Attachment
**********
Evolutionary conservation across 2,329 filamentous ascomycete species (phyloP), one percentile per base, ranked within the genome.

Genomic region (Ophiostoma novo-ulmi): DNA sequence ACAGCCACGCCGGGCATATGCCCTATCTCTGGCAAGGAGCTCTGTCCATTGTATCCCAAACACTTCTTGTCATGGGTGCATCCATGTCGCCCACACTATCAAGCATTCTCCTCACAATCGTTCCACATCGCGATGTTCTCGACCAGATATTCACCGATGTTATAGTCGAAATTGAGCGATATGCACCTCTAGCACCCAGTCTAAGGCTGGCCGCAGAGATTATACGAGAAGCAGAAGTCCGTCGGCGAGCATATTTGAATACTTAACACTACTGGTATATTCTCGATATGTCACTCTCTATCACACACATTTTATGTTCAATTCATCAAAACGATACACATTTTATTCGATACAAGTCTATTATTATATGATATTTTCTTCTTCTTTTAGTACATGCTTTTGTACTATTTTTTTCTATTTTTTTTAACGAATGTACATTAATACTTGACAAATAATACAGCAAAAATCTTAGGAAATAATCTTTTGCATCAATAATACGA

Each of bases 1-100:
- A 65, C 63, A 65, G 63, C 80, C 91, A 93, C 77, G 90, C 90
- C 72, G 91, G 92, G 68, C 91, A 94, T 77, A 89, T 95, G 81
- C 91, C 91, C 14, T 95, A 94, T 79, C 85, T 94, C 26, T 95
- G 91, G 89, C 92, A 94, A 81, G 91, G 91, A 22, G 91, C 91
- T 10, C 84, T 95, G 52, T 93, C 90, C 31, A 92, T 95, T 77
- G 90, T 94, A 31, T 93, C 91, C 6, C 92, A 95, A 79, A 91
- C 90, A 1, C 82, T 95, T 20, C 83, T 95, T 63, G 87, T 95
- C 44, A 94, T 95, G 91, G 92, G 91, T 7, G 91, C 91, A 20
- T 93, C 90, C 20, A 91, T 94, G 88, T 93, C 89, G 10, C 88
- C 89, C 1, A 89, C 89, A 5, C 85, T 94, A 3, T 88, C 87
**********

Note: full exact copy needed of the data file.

Evolutionary conservation across 2,329 filamentous ascomycete species (phyloP), one percentile per base, ranked within the genome.

Genomic region (Ophiostoma novo-ulmi): DNA sequence ACAGCCACGCCGGGCATATGCCCTATCTCTGGCAAGGAGCTCTGTCCATTGTATCCCAAACACTTCTTGTCATGGGTGCATCCATGTCGCCCACACTATCAAGCATTCTCCTCACAATCGTTCCACATCGCGATGTTCTCGACCAGATATTCACCGATGTTATAGTCGAAATTGAGCGATATGCACCTCTAGCACCCAGTCTAAGGCTGGCCGCAGAGATTATACGAGAAGCAGAAGTCCGTCGGCGAGCATATTTGAATACTTAACACTACTGGTATATTCTCGATATGTCACTCTCTATCACACACATTTTATGTTCAATTCATCAAAACGATACACATTTTATTCGATACAAGTCTATTATTATATGATATTTTCTTCTTCTTTTAGTACATGCTTTTGTACTATTTTTTTCTATTTTTTTTAACGAATGTACATTAATACTTGACAAATAATACAGCAAAAATCTTAGGAAATAATCTTTTGCATCAATAATACGA

Each of bases 1-100:
- A 65, C 63, A 65, G 63, C 80, C 91, A 93, C 77, G 90, C 90
- C 72, G 91, G 92, G 68, C 91, A 94, T 77, A 89, T 95, G 81
- C 91, C 91, C 14, T 95, A 94, T 79, C 85, T 94, C 26, T 95
- G 91, G 89, C 92, A 94, A 81, G 91, G 91, A 22, G 91, C 91
- T 10, C 84, T 95, G 52, T 93, C 90, C 31, A 92, T 95, T 77
- G 90, T 94, A 31, T 93, C 91, C 6, C 92, A 95, A 79, A 91
- C 90, A 1, C 82, T 95, T 20, C 83, T 95, T 63, G 87, T 95
- C 44, A 94, T 95, G 91, G 92, G 91, T 7, G 91, C 91, A 20
- T 93, C 90, C 20, A 91, T 94, G 88, T 93, C 89, G 10, C 88
- C 89, C 1, A 89, C 89, A 5, C 85, T 94, A 3, T 88, C 87